What they did wrong:

The new firm was managed in a controlling, overly formal fashion that was at odds with the professional services firm’s more entrepreneurial culture and practices. For example, local marketing programs were abruptly cancelled in order to capture early cost savings. Since both offices shared many of the same clients (often on the same project), the acquiring firm assumed the habits and needs of these clients were similar across geographies. In reality, each client subsidiary acted very differently leading to problems and gaps in service and delivery. Finally, the acquiring firm lacked the stamina to fully integrate many of the systems between the two companies. As a result, they were never able to leverage their important knowledge and human capital management systems and achieve the desired productivity and innovation gains.

Going forward:

Since every situation differs, a “one size fits all” approach in areas like organizational design and sales & marketing planning rarely works. Organizational, channel and program integration is not easy but must be relentlessly pursued in order to maximize program efficiency & effectiveness, minimize internal strife and drive collaboration. Using proven change management tools is critical. At its core, excelling as a global company is about dissimilar people working together. Ignoring the needs and aspirations of your teams will compromise organizational performance and business results.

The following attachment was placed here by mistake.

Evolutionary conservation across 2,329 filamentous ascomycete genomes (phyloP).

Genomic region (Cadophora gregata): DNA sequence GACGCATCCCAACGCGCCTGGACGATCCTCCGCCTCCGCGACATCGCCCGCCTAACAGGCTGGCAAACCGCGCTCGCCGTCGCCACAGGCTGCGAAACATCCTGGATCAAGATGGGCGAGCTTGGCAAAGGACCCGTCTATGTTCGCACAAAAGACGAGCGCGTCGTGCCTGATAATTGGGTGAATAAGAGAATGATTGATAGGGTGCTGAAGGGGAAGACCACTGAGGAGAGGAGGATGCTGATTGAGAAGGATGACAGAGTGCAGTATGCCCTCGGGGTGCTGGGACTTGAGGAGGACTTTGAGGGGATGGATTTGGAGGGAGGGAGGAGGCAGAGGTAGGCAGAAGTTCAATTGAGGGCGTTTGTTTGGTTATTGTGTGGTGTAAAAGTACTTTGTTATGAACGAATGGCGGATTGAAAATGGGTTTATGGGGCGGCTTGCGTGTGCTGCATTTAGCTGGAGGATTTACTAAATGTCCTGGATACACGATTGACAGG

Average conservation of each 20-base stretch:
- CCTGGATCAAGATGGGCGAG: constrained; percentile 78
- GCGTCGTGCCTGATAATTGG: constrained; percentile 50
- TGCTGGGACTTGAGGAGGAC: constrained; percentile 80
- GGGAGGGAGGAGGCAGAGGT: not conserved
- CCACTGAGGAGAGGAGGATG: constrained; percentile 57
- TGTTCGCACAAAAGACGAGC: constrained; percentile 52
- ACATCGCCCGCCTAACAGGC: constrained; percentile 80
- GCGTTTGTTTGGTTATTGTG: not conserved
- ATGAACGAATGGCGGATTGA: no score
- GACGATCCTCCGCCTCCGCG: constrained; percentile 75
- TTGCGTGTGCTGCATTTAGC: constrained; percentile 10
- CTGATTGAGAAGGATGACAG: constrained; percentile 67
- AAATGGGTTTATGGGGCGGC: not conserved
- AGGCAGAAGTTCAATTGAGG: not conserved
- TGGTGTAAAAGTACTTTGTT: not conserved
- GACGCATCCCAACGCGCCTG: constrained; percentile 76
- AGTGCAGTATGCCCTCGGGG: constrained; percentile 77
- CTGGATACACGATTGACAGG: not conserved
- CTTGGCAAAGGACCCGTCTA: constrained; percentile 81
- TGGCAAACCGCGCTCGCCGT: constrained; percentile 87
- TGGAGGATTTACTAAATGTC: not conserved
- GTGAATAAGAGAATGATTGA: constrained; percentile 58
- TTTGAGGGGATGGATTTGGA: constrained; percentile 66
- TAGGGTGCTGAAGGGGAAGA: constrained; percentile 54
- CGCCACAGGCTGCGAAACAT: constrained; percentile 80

For more information on our services and work, please visit the Quanta Consulting Inc., web site.

Tangerine repositions for growth

Market success, even one based on disruptive innovation, is often fleeting. Many new businesses burn bright but quickly fade away due to competitive moves, changing consumer tastes, or ill-fated acquisitions. This need not happen, as the story of web-based bank ING DIRECT, now rebranded as Tangerine, illustrates.

Dutch bank ING Group introduced ING DIRECT into Canada in 1997 as a phone and web-based retail bank with a unique brand proposition – no fees, higher savings rates, simplicity and approachability. The business was instantly popular, especially among educated and tech-friendly consumers. By 2010, ING had attracted 1.5 million customers and over $20B in deposits, primarily owing to its innovative high interest savings account, no-haggle mortgage, and low-fee mutual funds. The firm was also an early adopter of social media and mobile banking. Despite the success, storms clouds were appearing on the horizon.